Cookware

The History of Cast Iron Cookware Invention

The History of Cast Iron Cookware Invention

Some of the most treasured hand-me-downs in cookware are cast iron. The rugged black surface has cooked countless delicacies and sat on numerous ovens, stoves, and open fires. Originally from China, the rich history of cast iron remains an attraction for buyers when hunting for the perfect cookware.     

Without further ado, let’s delve into this fascinating history of cast iron cookware and learn why it has always been a cherished cookware, even in the past.

History of the use of cast iron

history of the use of cast iron

The history of cast iron cookware dates back to the Hans Dynasty, around the early 200 B.C. Technology historian Donald Wagner states that the production of cast iron began after the Chinese invented the first blast furnaces. These furnaces allowed pumping blasts of air into heated iron ores to produce it.

Soon after, China began making cast iron crafts, weapons, and tools in 500-600 B.C. They became recognized in Europe around the 14th century and widespread in the 16th century. An essential contribution in this regard was the sand-casting method patented by Abraham Darby in 1707.

The casting method paved the way for the mass production of cast iron cookware around the 18th and 19th centuries. Soon after, however, other forms of cookware also began gaining popularity, such as aluminum and stainless steel.

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Cast iron cookware in the history

Initially, cast iron was used to make weapons and tools. It wasn’t until around 200 BC that the wok was invented. After this invention, numerous pots and pans in cast iron have emerged and become popular in households across the world.

Cast iron Dutch ovens

cast iron dutch oven and chili

One of the earliest cast iron cookware dates back to the 1700s, originating from the Netherlands. The Dutch oven is a deep skillet that comes with a lid. These ovens were specifically designed in early times with handles and legs to accommodate within the hearth.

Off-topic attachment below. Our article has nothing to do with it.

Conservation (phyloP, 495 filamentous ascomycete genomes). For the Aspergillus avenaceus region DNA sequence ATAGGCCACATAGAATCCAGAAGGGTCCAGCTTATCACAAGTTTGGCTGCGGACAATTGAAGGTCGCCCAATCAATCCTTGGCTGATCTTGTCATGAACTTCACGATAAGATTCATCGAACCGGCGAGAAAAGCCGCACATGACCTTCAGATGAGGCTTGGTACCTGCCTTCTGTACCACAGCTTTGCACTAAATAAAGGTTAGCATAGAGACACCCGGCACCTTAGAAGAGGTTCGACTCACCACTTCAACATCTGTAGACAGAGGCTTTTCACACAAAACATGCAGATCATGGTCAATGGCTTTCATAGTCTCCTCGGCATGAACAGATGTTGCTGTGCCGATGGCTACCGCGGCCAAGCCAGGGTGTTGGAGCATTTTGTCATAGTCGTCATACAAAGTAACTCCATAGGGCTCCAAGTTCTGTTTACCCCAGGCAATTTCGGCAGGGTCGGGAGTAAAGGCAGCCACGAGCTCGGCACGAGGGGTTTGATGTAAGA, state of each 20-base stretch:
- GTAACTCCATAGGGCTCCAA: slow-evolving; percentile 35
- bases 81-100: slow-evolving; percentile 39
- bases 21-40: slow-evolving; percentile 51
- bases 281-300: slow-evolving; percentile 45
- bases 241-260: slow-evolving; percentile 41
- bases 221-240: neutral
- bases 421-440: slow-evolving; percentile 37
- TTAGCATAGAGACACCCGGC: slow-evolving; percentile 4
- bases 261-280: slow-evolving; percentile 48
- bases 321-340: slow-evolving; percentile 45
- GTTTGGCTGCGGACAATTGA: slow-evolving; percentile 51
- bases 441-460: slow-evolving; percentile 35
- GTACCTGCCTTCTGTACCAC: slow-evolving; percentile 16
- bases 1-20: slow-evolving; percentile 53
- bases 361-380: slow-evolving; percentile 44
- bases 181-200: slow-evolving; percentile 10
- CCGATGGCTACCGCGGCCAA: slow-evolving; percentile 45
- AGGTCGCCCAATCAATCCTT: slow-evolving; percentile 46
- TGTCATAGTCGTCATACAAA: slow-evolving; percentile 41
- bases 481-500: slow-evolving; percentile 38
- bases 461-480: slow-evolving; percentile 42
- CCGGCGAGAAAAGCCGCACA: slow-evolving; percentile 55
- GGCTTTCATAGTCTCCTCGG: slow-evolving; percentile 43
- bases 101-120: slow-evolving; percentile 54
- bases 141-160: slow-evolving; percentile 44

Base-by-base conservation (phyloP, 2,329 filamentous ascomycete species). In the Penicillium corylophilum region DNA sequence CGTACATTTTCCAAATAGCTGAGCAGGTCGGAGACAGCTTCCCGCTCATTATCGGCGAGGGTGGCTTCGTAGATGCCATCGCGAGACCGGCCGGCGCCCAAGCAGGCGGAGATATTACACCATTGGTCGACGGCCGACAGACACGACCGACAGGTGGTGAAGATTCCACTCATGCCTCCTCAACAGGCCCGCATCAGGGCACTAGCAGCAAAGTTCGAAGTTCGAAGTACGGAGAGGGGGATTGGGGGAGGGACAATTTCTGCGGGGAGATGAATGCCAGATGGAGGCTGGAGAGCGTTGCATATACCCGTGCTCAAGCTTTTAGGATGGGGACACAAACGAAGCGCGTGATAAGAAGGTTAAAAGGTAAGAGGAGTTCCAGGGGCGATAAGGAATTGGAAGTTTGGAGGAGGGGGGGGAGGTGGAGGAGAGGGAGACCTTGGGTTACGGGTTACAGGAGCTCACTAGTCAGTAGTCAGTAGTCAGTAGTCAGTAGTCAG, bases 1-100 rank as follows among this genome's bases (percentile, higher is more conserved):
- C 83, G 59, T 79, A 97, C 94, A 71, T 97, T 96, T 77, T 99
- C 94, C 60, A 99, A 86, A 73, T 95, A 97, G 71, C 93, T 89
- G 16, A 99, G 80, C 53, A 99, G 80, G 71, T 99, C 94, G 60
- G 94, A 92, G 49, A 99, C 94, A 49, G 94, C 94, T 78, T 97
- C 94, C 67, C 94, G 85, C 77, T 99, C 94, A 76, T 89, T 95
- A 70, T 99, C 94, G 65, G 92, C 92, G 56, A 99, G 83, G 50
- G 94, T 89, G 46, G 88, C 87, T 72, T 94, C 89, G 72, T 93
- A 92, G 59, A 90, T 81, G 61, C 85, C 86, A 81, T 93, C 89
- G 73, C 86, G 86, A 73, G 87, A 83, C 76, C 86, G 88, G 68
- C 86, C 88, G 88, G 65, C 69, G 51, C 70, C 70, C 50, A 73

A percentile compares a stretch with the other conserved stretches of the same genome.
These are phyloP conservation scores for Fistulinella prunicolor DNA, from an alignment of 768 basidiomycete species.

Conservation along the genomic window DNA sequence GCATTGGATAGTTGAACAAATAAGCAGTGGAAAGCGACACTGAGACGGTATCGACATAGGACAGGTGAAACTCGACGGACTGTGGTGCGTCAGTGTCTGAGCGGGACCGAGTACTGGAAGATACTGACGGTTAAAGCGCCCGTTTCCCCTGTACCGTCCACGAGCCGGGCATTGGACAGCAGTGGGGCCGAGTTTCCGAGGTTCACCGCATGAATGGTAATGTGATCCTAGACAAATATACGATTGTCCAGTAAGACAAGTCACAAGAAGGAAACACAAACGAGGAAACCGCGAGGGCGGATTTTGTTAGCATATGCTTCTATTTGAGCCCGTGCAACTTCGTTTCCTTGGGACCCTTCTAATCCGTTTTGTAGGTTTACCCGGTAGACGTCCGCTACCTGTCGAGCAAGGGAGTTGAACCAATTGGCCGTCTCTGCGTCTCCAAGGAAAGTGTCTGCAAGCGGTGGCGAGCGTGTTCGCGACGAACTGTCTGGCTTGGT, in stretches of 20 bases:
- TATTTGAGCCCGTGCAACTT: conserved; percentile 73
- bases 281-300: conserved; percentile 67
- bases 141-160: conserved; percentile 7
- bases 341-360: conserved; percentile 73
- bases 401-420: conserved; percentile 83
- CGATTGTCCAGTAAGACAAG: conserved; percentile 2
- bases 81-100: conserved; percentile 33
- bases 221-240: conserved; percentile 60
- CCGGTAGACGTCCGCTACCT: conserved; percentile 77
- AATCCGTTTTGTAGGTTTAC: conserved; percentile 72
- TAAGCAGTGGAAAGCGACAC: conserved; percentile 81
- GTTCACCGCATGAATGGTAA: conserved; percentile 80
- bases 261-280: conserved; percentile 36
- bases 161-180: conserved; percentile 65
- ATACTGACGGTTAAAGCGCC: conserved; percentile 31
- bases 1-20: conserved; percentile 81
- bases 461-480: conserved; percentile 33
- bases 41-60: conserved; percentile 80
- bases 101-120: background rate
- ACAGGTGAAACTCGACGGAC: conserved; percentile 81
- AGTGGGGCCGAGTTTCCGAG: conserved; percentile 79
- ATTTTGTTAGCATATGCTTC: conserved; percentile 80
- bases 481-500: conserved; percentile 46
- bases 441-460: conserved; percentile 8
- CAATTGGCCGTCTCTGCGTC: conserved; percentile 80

Abraham Darby was the one who formulated the Dutch oven in his quest to bring more durable cookware to the market quickly and cheaply. Initially, the Dutch oven came without legs. Afterward, a flanged lid for keeping coals out of the food and legs were formed for easier cooking.

This cookware immediately gained popularity for making stews and even roasting and braising meat. Dutch ovens aren’t as popular as they once were as lighter alternatives also began showing up in the market.

Cast iron skillets

After the Dutch ovens, the cast iron skillets that came had similar legs to the Dutch ovens for easy cooks on open fires. However, these legs weren’t needed after kitchen stoves became a norm in the late 19th century. 

Therefore, the legs were removed, which gave rise to the cast iron skillets we witness today. This flat-bottomed cookware went on to become a necessary cooking utensil in both Europe and America.

Thanks to industrial manufacturing, the production of cast iron skillets became cheaper and more efficient. The pans began production under newly founded brands.

Waffle irons

At the same time flat-bottomed cast iron skillets started gaining momentum, the waffle iron was invented. While this invention can be traced back to Ancient Greece, the first waffle iron that was compatible with the stovetop was patented in the US around the 19th century.

waffle cast iron

Even now, waffle makers are famous in restaurants that need to make waffles quickly. The traditional waffle iron comes with a hinge connecting the two plates. The plates encompass a honeycomb pattern that is found on the waffles.

Flat top grills

The flat-top grills have been around for hundreds of years, originating from Central America and Mexico. This cookware was primarily used then for cooking corn dough. Cast iron grills, also called planchas, have been used in restaurants and homes.

These grills resemble a girdle and create an extremely hot surface that emits an even cook.

Wok

Woks in cast iron made around 200 B.C. were originally used to dry grains. Similar to a cooking pot, the wok is a round-bottomed pan used for a variety of cooking purposes, such as searing, braising, boiling, frying, making soups and stews, etc.

cast iron wok

This is the most commonly used cooking utensil that has been around for centuries. The Chinese started using the wok around the 14th century for stir fry. To date, stir-frying is the most popular use of the wok. 

Besides cast iron, other materials, such as carbon steel, have also been used in recent years. Other materials that also started gaining popularity include aluminum, Teflon, and PFA.

Tetsubin

Another cast iron cookware worth discussing is Tetsubin. The Tetsubin is a cast-iron kettle originating from Japan containing a handle, a lid, and a spout. The tea began gaining popularity around the 17th century after the Japanese began using it to make their famous sencha, a kind of tea.